Watch well your investments – the note you left with Turner, as well as you others lest you may be necessitated to fall back on them. Always assure Maj. Turner and Mr. Lucas of the unbounded respect I feel for them. Give your father, mother, sis & all my love. Tell Henrietta it has been an impossibility for me to go over to see her father & mother without neglecting my command which I never do. Good bye – and believe me always most affectionately yrs.

W. T. Sherman

Simpson, Brooks D.& Berlin, Jean V. Sherman’s Civil War: Selected Correspondence of William T. Sherman, 1860-1865, pp. 116-118

Col. W. T. Sherman, to His Wife, On Preparations to March (1)

16 07 2014

Rosslyn, opposite Georgetown.

July 15, 1861.

Dearest Ellen,

Charles Sherman came over yesterday & spent most of the day with me. He brought your two letters of the 11th and I was very glad to hear you were so well and that the little baby was also flourishing. We certainly have a heavy charge in these Six children, and I know not what is in store for them. All I can now do is to fulfil the office to which I am appointed leaving events to develop as they may. After all Congress is not disposed to increase the Regular Army as the President supposed. The ten new Regiments are only for the war, and will be mustered out, six months after the close of hostilities, but who know when hostilities are to cease? I won’t bother myself on this point but leave things to their natural development.

I now have my brigade ready for the March – Mine is the 3rd Brigade, 1st Division[.] Brig. Gen Tyler commands the Division composed of four Brigades – Keyes’s (you remember him in California) Schenck – Sherman and Richardson – In my brigade are-the New York 69, Irish, 1,000 strong – the 79 Scots, 900 strong – Quinbys 700 strong, and Wisconsin and Col. Peck 900 strong, and the Battery of Capt. Ayres – used to be Shemans battery 112 men – 110 horses and six Guns – We move without baggage – I have Lt. Piper adjt. – McQueston & Bagley aids – two mounted orderlies and a negro servant John Hill.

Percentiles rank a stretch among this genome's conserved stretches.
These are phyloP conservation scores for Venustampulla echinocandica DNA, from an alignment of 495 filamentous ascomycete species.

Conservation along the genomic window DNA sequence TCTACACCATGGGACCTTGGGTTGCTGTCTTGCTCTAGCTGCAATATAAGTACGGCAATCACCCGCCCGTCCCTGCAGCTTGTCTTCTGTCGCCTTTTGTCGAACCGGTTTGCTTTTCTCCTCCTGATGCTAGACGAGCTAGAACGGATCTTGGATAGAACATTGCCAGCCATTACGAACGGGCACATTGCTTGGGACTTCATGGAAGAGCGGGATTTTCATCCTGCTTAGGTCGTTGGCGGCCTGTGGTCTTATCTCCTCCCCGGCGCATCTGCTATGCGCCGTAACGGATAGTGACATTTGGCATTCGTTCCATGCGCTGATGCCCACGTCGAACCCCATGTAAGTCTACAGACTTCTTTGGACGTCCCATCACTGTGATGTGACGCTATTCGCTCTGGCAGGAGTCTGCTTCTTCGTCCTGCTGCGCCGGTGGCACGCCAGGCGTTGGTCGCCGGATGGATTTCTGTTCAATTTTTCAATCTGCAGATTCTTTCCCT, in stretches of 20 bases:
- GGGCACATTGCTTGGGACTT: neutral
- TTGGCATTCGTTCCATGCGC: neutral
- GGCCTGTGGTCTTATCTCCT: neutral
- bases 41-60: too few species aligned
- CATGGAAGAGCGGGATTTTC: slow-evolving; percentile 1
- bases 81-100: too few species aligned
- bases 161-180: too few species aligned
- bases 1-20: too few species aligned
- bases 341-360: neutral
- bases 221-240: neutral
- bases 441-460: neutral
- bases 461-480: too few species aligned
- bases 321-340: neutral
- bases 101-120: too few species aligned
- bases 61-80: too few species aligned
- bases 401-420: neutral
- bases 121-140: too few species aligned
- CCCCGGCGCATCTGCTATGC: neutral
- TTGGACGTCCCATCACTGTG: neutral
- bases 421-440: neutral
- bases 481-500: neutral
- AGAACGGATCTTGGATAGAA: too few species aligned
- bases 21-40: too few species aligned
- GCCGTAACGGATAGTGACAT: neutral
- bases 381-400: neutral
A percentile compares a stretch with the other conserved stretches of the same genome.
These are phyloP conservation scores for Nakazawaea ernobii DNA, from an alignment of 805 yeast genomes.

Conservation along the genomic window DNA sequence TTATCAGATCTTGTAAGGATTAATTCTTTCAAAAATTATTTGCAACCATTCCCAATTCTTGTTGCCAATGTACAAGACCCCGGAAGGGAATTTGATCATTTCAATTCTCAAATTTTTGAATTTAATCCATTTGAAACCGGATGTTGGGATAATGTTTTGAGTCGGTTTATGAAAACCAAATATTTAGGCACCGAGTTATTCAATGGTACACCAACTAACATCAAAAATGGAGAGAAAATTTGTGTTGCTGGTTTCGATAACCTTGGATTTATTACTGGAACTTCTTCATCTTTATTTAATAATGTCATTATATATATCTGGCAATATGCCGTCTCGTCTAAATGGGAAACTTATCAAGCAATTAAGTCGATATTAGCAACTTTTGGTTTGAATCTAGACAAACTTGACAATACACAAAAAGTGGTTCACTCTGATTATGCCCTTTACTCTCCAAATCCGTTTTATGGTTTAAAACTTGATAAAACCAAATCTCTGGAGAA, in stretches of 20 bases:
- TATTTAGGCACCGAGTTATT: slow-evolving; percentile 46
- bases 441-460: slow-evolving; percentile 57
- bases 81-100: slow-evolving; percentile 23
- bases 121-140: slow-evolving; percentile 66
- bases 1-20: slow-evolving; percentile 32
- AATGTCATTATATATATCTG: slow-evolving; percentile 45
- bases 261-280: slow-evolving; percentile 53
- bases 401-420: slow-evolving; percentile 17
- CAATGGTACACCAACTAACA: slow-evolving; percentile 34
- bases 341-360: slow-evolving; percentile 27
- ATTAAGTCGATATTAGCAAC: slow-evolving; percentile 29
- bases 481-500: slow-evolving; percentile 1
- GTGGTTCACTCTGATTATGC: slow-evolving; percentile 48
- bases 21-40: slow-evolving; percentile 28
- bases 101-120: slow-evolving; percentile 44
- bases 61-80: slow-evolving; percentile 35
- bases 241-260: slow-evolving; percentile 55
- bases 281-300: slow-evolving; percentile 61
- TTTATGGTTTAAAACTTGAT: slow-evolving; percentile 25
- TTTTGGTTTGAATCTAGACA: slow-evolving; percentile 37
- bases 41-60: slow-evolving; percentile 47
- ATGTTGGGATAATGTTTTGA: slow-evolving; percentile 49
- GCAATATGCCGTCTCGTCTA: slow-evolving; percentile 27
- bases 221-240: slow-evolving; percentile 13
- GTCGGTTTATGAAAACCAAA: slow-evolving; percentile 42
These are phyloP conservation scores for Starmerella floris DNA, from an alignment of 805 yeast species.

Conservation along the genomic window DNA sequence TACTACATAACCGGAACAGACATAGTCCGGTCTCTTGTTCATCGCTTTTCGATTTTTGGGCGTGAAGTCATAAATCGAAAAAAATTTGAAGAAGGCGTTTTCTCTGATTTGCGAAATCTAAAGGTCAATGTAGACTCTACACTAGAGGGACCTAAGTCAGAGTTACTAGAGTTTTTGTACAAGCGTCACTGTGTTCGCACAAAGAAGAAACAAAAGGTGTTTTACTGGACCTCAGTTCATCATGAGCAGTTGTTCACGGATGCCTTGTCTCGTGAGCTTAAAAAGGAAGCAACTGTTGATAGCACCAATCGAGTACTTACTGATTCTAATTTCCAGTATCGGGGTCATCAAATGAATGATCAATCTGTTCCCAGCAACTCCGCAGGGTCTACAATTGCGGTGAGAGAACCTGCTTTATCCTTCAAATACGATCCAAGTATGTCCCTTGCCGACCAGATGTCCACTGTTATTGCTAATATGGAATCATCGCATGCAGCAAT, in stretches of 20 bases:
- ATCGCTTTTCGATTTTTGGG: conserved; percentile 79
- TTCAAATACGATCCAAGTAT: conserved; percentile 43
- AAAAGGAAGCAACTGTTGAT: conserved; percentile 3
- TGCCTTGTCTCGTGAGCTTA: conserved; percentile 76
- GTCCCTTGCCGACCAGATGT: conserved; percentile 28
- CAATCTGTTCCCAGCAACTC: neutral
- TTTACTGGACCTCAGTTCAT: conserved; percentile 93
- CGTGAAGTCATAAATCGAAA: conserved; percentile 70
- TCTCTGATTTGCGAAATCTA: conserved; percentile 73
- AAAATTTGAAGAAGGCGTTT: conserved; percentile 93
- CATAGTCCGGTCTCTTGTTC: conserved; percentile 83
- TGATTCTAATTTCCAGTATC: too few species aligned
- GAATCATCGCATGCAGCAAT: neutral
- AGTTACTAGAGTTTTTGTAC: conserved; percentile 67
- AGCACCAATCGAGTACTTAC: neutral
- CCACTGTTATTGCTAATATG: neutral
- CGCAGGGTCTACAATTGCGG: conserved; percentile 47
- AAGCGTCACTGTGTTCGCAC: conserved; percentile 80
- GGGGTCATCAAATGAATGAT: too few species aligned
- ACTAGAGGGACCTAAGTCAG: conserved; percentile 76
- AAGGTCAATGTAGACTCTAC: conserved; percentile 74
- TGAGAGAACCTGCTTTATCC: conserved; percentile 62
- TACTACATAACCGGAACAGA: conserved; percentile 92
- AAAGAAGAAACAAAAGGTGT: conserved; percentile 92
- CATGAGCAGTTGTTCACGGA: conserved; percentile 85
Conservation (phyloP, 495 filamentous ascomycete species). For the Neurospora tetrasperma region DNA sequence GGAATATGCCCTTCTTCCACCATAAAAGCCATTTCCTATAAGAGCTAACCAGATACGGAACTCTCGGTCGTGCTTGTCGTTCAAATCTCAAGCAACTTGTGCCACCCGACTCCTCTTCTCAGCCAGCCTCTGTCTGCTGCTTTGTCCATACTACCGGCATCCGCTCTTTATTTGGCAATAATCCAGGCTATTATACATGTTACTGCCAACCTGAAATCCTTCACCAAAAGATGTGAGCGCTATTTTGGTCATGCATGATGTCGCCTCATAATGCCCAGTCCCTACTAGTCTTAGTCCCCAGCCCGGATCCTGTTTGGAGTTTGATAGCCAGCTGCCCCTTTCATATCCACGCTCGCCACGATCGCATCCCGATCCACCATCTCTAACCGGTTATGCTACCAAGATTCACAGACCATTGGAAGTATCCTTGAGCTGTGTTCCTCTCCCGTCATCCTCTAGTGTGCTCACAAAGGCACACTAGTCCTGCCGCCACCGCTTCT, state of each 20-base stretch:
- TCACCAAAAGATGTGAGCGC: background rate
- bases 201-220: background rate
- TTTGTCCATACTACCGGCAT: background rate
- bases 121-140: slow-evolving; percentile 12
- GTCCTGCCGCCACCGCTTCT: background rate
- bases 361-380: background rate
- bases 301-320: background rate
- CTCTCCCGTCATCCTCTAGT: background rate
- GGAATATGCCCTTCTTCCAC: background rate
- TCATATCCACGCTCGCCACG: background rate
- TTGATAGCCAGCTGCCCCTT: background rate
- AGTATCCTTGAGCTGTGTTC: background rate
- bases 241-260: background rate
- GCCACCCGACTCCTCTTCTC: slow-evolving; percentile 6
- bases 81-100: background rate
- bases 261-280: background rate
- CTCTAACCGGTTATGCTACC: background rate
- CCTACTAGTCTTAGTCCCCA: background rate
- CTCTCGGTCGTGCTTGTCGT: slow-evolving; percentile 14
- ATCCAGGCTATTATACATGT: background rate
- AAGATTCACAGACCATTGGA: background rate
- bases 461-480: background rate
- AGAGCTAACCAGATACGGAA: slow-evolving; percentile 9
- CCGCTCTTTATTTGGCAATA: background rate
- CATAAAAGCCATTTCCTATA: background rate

4 columns move out against the forces of Beauregard – posted from Fairfax C. H. to Manassas Junction – supposed to be from 30, to 45,000 men – one under Col. Miles starts from below Alexandria – one Col. Heintzelman from Alexandria – one Col. Hunter from Long Bridge – and ones from this point Gen. Tyler – This latter is a West Point Graduate, at present Brig. Genl. from Connecticut. I don’t know him very well, but he has a fair reputation – McDowell commands the whole – say 40,000 men – The purpose is to drive Beauregard beyond Manassas – break his connection with Richmond, and then to await further movements by Gen. Patterson and McClellan – I know our plans, but could not explain them to you without maps – It may not produce results but the purpose is to fight no matter the result. We have pretty fair knowledge of the present distribution of Beauregards forces, but he has a Railroad to Richmond from which point he may get reinforcements, and unless Patterson presses Johnston, he too may send forces across from Winchester. Manassas Junction in our possession, Richmond is cut off from the Valley above Staunton. But with these Grand strategic movements I will try to leave that to the heads, and confine my attention to the mere handling of my Brigade[.]